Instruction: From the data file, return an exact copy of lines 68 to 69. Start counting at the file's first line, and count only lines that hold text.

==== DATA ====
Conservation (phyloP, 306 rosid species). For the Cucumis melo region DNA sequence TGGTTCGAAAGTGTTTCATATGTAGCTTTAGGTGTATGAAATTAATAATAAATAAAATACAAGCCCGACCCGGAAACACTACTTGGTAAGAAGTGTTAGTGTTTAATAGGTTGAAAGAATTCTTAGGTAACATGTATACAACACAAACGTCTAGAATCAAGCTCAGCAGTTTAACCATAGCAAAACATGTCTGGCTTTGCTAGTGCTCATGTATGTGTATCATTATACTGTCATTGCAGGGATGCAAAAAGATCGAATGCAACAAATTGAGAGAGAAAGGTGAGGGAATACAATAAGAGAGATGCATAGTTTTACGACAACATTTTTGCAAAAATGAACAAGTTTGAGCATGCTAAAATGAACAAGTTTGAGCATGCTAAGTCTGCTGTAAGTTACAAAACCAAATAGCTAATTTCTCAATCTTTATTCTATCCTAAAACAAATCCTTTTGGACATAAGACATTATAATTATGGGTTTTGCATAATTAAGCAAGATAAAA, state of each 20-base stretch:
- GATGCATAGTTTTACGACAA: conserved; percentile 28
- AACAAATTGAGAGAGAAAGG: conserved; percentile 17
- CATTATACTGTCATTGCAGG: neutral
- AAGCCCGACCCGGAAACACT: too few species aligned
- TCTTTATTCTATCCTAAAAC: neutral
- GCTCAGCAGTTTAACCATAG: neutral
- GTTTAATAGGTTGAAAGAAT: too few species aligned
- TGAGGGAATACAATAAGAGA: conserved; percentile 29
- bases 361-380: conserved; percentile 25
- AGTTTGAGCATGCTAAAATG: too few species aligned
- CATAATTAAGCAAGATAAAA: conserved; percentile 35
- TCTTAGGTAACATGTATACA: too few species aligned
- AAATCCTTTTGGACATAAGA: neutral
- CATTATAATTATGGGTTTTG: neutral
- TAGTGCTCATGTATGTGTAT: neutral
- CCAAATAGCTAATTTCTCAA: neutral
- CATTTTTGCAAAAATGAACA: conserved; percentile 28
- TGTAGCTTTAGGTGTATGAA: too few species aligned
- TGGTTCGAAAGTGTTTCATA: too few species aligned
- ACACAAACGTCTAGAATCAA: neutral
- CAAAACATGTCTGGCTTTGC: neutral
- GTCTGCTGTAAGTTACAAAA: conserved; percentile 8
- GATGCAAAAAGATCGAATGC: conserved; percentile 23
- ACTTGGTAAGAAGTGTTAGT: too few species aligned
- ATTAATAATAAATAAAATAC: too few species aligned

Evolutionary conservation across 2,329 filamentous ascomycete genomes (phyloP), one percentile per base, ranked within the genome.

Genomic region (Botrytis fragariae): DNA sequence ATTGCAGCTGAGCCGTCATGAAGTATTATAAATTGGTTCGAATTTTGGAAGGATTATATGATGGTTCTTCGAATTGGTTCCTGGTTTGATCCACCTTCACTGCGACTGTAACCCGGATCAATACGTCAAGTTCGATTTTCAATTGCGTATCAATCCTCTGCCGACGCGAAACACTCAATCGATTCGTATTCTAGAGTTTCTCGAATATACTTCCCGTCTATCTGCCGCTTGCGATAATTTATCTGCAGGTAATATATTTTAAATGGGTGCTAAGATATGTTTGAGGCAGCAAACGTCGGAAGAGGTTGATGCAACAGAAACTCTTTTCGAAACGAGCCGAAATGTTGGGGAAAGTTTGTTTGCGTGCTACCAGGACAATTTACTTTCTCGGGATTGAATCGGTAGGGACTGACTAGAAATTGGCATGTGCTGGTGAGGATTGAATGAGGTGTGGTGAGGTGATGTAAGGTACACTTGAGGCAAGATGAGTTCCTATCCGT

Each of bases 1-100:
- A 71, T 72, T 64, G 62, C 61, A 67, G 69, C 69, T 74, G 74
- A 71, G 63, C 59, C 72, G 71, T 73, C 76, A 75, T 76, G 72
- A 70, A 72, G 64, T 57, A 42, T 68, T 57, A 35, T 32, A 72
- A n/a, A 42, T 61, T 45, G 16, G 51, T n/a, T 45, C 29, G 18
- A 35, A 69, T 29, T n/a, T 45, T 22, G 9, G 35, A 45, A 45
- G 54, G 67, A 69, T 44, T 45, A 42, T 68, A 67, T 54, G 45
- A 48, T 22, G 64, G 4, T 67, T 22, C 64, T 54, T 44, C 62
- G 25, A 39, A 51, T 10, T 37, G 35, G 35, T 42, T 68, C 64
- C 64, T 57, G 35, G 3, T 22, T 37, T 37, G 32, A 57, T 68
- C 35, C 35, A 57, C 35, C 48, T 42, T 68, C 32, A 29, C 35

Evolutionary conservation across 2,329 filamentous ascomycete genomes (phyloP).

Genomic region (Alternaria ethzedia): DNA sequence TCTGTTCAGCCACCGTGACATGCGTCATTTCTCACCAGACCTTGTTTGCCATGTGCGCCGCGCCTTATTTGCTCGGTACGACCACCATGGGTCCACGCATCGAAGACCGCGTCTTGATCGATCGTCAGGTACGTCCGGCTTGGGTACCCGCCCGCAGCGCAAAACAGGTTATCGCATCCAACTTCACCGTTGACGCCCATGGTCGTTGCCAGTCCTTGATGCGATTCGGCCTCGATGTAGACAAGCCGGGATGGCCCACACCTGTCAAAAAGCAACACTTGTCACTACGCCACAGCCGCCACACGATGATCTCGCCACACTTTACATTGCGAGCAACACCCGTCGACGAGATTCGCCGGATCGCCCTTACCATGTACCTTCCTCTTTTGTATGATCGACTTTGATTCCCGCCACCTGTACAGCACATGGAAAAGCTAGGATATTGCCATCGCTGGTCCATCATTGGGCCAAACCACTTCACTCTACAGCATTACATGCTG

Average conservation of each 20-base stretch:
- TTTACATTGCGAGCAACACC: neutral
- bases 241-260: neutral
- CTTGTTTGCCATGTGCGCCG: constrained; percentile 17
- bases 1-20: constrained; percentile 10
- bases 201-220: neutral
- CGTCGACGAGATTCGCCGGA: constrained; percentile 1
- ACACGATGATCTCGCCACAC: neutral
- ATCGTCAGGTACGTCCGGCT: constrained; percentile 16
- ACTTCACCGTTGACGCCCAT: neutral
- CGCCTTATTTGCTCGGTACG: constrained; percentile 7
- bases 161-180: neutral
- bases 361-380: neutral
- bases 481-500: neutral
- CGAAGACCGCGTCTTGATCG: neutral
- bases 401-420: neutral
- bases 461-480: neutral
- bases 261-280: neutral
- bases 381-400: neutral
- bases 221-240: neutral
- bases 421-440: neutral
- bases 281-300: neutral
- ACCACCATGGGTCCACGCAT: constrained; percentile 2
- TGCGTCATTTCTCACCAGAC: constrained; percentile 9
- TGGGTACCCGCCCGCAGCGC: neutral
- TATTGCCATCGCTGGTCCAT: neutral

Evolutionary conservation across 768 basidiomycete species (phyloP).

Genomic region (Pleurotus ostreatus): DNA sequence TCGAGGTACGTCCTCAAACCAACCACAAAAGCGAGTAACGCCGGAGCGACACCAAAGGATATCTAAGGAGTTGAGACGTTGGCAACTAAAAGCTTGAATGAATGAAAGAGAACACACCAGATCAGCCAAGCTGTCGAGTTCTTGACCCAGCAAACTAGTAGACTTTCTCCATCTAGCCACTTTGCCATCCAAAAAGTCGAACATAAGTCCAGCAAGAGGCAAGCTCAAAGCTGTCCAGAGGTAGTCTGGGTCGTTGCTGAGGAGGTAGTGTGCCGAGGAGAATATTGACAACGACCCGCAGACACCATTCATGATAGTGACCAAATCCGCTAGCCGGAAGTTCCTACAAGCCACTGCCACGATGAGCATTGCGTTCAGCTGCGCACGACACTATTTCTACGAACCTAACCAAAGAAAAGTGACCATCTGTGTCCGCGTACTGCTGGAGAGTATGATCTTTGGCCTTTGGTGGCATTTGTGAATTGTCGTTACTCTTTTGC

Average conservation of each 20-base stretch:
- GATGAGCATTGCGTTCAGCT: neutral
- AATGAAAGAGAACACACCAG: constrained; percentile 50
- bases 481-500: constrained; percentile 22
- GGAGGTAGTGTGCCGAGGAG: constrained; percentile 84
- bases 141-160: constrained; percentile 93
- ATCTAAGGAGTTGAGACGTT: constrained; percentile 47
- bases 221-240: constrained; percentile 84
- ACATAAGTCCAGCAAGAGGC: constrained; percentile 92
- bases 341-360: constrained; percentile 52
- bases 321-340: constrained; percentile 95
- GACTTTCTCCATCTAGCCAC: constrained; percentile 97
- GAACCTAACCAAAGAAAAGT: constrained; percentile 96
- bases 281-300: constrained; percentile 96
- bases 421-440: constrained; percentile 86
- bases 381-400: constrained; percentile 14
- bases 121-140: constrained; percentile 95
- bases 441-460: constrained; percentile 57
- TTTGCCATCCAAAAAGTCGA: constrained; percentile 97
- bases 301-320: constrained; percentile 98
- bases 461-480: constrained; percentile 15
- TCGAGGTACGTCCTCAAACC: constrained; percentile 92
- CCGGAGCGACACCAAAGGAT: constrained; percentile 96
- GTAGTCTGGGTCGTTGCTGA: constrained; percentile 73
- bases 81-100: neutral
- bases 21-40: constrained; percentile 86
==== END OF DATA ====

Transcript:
Evolutionary conservation across 768 basidiomycete species (phyloP).

Genomic region (Pleurotus ostreatus): DNA sequence TCGAGGTACGTCCTCAAACCAACCACAAAAGCGAGTAACGCCGGAGCGACACCAAAGGATATCTAAGGAGTTGAGACGTTGGCAACTAAAAGCTTGAATGAATGAAAGAGAACACACCAGATCAGCCAAGCTGTCGAGTTCTTGACCCAGCAAACTAGTAGACTTTCTCCATCTAGCCACTTTGCCATCCAAAAAGTCGAACATAAGTCCAGCAAGAGGCAAGCTCAAAGCTGTCCAGAGGTAGTCTGGGTCGTTGCTGAGGAGGTAGTGTGCCGAGGAGAATATTGACAACGACCCGCAGACACCATTCATGATAGTGACCAAATCCGCTAGCCGGAAGTTCCTACAAGCCACTGCCACGATGAGCATTGCGTTCAGCTGCGCACGACACTATTTCTACGAACCTAACCAAAGAAAAGTGACCATCTGTGTCCGCGTACTGCTGGAGAGTATGATCTTTGGCCTTTGGTGGCATTTGTGAATTGTCGTTACTCTTTTGC